Quotations From SIR ARTHUR CONAN DOYLE


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  • My sister and I, you will recollect, were twins, and you know how subtle are the links which bind two souls which are so closely allied.
    Sir Arthur Conan Doyle (1859-1930), British author. Helen Stoner, in "The Adventure of the Speckled Band," The Adventures of Sherlock Holmes (1891).

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  • I can never bring you to realize the importance of sleeves, the suggestiveness of thumb-nails, or the great issues that may hang from a boot-lace.
    Sir Arthur Conan Doyle (1859-1930), British author. Sherlock Holmes, in "A Case of Identity," The Adventures of Sherlock Holmes (1892).
  • "What business is it of yours, then?"
    "It's every man's business to see justice done."
    Sir Arthur Conan Doyle (1859-1930), British author. Henry Wood questioning and Sherlock Holmes replying, in "The Crooked Man," The Memoirs of Sherlock Holmes (1892).

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  • London, that great cesspool into which all the loungers and idlers of the Empire are irresistibly drained.
    Sir Arthur Conan Doyle (1859-1930), British author. Dr. Watson, in A Study in Scarlet, ch. 1 (1887).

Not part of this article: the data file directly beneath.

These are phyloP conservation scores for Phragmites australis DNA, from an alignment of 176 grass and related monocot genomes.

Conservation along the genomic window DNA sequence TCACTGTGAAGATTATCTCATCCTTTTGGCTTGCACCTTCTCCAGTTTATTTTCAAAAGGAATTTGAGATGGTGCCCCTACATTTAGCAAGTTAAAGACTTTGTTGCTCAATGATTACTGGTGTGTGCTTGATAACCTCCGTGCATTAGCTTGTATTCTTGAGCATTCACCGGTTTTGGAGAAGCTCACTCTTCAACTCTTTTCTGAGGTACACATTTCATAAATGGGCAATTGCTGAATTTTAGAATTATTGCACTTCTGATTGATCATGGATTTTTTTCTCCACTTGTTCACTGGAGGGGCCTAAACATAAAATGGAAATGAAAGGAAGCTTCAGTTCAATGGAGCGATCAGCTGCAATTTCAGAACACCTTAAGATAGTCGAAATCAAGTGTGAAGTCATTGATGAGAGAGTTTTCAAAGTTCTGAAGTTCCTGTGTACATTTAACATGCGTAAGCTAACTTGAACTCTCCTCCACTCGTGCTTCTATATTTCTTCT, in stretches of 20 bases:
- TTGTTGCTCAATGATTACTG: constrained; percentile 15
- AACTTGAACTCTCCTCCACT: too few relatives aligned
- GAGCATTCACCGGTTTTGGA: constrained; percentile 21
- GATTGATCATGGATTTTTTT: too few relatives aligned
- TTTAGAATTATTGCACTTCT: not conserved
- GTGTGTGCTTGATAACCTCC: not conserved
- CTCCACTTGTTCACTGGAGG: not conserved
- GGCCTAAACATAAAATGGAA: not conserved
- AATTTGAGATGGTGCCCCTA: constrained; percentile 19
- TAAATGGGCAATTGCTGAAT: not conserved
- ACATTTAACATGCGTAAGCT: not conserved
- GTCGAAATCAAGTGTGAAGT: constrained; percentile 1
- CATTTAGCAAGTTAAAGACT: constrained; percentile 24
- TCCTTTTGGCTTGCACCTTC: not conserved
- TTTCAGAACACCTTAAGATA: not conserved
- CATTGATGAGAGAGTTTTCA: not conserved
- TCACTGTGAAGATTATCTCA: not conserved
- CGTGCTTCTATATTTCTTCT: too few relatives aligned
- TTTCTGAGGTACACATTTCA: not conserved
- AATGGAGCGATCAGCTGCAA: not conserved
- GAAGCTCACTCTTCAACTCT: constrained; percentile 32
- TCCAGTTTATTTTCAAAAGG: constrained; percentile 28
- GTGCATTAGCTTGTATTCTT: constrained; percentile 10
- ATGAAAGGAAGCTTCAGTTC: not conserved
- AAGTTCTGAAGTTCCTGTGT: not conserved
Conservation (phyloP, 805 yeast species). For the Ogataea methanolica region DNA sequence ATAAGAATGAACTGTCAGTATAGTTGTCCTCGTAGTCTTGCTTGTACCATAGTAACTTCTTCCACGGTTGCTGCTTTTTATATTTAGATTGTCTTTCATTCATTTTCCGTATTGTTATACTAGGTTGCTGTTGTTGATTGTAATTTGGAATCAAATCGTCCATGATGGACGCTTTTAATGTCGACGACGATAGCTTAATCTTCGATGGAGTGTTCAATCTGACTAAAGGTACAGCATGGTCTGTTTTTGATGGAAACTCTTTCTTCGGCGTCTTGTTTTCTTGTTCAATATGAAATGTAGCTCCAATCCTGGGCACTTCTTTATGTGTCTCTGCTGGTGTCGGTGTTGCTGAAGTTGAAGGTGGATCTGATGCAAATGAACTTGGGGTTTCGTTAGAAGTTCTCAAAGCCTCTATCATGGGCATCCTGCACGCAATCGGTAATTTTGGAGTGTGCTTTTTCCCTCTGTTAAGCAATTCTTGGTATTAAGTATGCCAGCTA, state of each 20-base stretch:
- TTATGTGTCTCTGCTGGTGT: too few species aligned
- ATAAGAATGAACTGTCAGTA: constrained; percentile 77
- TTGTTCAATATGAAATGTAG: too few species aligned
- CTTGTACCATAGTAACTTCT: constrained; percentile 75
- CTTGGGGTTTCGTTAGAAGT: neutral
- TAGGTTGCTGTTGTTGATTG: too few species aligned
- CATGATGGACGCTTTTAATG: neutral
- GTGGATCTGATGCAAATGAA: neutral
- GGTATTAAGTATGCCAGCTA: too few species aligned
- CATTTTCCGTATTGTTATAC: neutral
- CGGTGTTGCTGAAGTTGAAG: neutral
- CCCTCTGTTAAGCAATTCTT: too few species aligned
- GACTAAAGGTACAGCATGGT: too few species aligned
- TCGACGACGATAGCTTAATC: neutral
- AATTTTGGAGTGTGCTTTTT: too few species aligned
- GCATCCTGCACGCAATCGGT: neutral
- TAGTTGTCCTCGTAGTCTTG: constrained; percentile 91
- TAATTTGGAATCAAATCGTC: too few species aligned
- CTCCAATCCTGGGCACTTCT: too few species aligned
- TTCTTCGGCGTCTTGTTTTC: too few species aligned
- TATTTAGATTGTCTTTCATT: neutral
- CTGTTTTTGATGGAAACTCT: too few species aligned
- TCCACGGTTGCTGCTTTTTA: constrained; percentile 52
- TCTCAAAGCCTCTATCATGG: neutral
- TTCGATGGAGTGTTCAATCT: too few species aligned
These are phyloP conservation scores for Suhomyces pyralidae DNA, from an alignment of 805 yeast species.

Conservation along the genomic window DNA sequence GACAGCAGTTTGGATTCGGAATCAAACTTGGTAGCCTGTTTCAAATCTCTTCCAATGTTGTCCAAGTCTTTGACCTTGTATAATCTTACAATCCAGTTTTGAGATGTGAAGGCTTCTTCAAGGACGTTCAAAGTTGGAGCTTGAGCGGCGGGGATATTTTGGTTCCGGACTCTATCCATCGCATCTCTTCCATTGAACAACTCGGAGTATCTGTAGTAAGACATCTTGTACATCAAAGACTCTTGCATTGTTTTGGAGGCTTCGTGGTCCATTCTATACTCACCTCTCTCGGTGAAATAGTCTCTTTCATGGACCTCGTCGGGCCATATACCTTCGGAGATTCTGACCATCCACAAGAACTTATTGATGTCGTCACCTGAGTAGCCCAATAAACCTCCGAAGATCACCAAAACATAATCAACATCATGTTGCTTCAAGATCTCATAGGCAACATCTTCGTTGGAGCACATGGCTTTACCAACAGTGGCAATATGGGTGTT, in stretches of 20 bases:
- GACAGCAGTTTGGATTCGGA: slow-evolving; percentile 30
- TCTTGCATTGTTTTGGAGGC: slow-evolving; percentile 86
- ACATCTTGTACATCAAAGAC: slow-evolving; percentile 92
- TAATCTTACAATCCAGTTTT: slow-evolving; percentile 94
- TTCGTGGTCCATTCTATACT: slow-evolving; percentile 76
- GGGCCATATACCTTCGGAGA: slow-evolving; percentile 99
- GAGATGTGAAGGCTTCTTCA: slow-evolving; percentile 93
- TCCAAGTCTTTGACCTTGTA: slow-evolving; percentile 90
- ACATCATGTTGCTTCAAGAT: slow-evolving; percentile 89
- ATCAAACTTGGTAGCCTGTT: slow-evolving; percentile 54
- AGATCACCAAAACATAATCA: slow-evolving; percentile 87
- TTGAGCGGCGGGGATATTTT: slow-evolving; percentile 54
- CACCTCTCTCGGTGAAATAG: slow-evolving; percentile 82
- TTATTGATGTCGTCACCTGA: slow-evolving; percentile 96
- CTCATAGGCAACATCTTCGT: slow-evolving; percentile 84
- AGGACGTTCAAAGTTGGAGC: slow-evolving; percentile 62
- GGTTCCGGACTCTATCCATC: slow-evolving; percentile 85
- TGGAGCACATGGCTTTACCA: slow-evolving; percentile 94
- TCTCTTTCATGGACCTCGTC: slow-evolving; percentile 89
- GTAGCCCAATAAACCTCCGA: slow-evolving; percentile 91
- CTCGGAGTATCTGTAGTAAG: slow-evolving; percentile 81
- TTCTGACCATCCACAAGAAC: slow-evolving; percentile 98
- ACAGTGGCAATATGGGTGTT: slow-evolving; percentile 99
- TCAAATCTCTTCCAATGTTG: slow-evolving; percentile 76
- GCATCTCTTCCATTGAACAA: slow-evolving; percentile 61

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  • Depend upon it, there is nothing so unnatural as the commonplace.
    Sir Arthur Conan Doyle (1859-1930), British author. Sherlock Holmes, in "A Case of Identity," The Adventures of Sherlock Holmes (1891).
  • From a drop of water a logician could infer the possibility of an Atlantic or a Niagara without having seen or heard of one or the other.
    Sir Arthur Conan Doyle (1859-1930), British author. Sherlock Holmes, in A Study in Scarlet, pt. 1, ch. 2 (1887).

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  • The most difficult crime to track is the one which is purposeless.
    Sir Arthur Conan Doyle (1859-1930), British author. Sherlock Holmes, in "The Naval Treaty," The Memoirs of Sherlock Holmes (1892).
  • For strange effects and extraordinary combinations we must go to life itself, which is always far more daring than any effort of the imagination.
    Sir Arthur Conan Doyle (1859-1930), British author. Sherlock Holmes, in "The Red-headed League," The Adventures of Sherlock Holmes (1891).

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  • When you have eliminated the impossible, whatever remains, however improbable, must be the truth.
    Sir Arthur Conan Doyle (1859-1930), British author. Sherlock Holmes, in The Sign of Four, ch. 6 (1889).

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  • A client is to me a mere unit, a factor in a problem.
    Sir Arthur Conan Doyle (1859-1930), British author. Sherlock Holmes, in The Sign of Four, ch. 2 (1890).
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